Deep Thoughts, Identity and Expression, Privacy and Protection, Second Life, Virtual World Platforms

Kids on the Grid? Card ‘em. Governance, Trust and Identity in Virtual Worlds

“I will not abuse report residents solely based on them saying they’re less than 18 years old, as long as I can not prove this to be true.”

Blog post.

Who Runs Virtual Worlds

I was mulling over the issue of who makes decisions: who decides how content is copied or not, how perms are managed, how virtual worlds are governed. I was trying to sidestep the issues of Creative Commons and m/c/t for now, it’s not the kind of thing for a Sunday.

Then, I ran across this post about abuse reporting, and it put me in mind of a discussion led off by Ren Reynolds on Terra Nova about putting the regulation of virtual worlds in the hands of national governments rather than transnational bodies.

Now, here’s the thing: I have this idea, and the idea is that the impact of code is far more subtle than we realize. And that policy is embedded in code – there’s no ability to enforce policy and there’s no way to report abuse without code. I also have this idea that virtuality, and digital personas in general, bring with them challenges related to identity and trust, and that these challenges are leading to the emergence of a tribal morality. This isn’t a bad thing, necessarily, but it places a tension between the common good as often expressed in open source, or the freedom to copy content towards establishing a creative commons, and the pursuit of individual craft.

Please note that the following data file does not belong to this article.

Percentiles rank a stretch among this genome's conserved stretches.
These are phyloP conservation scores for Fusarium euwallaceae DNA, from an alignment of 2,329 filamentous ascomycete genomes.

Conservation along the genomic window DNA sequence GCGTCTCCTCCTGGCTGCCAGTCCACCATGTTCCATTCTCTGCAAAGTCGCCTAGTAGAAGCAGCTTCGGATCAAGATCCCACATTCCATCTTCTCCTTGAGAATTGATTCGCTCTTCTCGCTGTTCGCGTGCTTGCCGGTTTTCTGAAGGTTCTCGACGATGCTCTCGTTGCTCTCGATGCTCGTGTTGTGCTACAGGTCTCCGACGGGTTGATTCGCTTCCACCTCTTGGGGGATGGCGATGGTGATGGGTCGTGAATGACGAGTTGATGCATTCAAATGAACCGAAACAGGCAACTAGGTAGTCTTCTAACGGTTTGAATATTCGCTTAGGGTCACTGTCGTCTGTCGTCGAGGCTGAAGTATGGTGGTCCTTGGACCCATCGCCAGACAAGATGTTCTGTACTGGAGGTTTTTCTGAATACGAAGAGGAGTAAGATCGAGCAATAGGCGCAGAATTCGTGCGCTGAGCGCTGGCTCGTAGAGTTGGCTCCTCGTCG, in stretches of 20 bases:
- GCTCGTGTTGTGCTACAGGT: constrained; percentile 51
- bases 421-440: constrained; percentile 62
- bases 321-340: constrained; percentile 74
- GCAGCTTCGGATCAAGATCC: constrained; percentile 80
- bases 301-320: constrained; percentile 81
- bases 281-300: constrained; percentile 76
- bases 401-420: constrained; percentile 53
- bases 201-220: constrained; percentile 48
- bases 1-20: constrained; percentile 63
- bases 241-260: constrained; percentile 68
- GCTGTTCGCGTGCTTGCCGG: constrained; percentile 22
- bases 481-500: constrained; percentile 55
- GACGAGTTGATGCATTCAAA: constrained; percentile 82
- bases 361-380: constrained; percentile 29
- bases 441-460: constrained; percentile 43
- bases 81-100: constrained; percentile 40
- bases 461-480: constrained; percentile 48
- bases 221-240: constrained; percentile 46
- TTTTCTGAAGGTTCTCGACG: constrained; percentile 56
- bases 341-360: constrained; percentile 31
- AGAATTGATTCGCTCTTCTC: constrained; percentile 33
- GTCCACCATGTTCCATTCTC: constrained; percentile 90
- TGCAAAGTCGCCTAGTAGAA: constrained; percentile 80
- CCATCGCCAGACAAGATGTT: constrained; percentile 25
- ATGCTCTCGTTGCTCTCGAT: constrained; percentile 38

Now, I believe that this emerging morality, or social conscience, whatever you want to call it, arises partly because of the need to establish trust in the absence of the ability of the code to perform that task. Again, this isn’t to say that the code necessarily should perform that function, just that in a digital world where anonymity, for example, can be a default, trust is established loosely, work-arounds are found, and at another end of the spectrum people take advantage of the lack of a trust structure, giving rise to griefers, cons or thieves. Griefing, in some views, is a gift in a very odd sense, because it provides insight into what structures are missing, it highlights what’s allowed and what isn’t.